Five things I learned in Strasbourg last week

October 29, 2014

There was a certain irony in being asked by the British Chamber to open their New Generation visit to France’s Death Star inspired version of the European Parliament building by talking about why going down to Strasbourg is important. The irony being that most of us seek to avoid going there if we can help it and I am no exception. I even started a short lived Facebook group called “I’ve been to Strasbourg once too often” after a particular heavy Parliamentary year about a decade ago. However, it must be said that as long as remains a relatively infrequent occurrence rather than a monthly trek (poor souls you MEPs/EP staff), it’s a lot of fun. I came back tired, but rejuvenated.

So five things I learned while down there, some serious, some not, on the British Chamber’s Past It Generation trip (i.e. the full EU Committee visit), which I had the honor of chairing the following days.

It’s all a little bit too early for policy discussion

Unlike last year’s British Chamber trip – at the height of the rush to get stuff agreed before the elections – our panelists were eloquent, passionate but general. One even said they’d been so fixated on hearings the real work of the EP had yet to start. With a couple of notable exceptions it was clear that the real legislative work on many committees has yet to get into full swing.

Optimism abounds

Ok, so it may not last long but all those we spoke to in the main groups had a sense of optimism that Juncker and his team are a fresh start. All feels possible. The incoming Commission has a window of goodwill to draw upon, which if used could see the EP be more help than hindrance.

Animal welfare by day, foie gras by night

One dinner guest sheepishly admitted they were an animal welfare advocate by day, while getting stuck into a foie gras starter followed by a veal main. It’s a bit like Strasbourg as a whole. If you want to understand what’s really going on, forget the statements for the record in plenary, you’re more likely to hear what people really care about in in the bars and restaurants late into the evening. Yes, that makes the whole experience much more tiring, but also more fun.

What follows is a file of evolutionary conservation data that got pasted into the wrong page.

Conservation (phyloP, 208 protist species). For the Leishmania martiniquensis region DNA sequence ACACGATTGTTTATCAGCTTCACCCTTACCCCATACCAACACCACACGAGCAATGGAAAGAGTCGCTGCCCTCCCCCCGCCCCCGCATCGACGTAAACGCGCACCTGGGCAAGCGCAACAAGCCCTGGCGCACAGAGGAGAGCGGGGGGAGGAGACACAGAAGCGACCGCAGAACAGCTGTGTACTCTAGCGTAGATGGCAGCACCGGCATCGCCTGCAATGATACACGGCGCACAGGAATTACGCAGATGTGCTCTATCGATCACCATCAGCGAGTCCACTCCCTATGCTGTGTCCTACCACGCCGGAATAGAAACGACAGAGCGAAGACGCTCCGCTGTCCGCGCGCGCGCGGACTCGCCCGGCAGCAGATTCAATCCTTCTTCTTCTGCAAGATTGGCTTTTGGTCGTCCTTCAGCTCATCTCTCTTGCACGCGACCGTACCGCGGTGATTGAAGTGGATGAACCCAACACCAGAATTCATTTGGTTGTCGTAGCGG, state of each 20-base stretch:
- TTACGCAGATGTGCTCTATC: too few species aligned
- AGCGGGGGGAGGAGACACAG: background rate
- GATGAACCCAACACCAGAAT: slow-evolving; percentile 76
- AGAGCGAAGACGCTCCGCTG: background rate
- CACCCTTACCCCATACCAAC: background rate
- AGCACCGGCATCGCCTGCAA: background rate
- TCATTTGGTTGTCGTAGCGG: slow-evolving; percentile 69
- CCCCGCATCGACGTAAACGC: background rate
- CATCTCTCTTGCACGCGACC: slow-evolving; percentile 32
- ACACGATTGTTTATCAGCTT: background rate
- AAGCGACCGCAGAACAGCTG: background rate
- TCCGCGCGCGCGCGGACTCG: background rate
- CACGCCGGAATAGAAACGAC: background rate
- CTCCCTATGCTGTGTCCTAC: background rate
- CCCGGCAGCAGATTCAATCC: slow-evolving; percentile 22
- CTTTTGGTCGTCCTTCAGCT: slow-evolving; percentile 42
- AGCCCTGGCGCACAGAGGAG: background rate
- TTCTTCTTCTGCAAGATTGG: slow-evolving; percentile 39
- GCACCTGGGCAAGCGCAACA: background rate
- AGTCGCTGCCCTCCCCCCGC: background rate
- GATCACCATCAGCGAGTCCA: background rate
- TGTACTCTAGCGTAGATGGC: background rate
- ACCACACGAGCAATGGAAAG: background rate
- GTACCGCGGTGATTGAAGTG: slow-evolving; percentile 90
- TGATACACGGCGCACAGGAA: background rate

The Flower Bar is the place to see

Talking of bars, the Flower Bar is a magnet for MEPs who are cooped up in their offices as well as those – like me – who have no office in the building. If you want to catch up with folk, see who is talking to who or try to catch someone over coffee,  grab a table and just people watch. It’s fascinating what you can learn.

The British contribution is both walked all over and scares people off

As part of the British Chamber visit we of course could not but discuss the rather tight corner the UK seems to be backing itself into. Indeed we’ve even surveyed our members on this issue (unsurprisingly they think leaving the idea is a bad idea). The Flower Bar carpet is perhaps a suitable metaphor, as I’m told it’s designed by a Brit. Walked over by Europeans all day long, at first glance it appears frightfully unreasonable. But after you get used to it, you realize it is as much a part of the furniture as the hemicycle itself. The place would simply not be the same without it.

James Stevens

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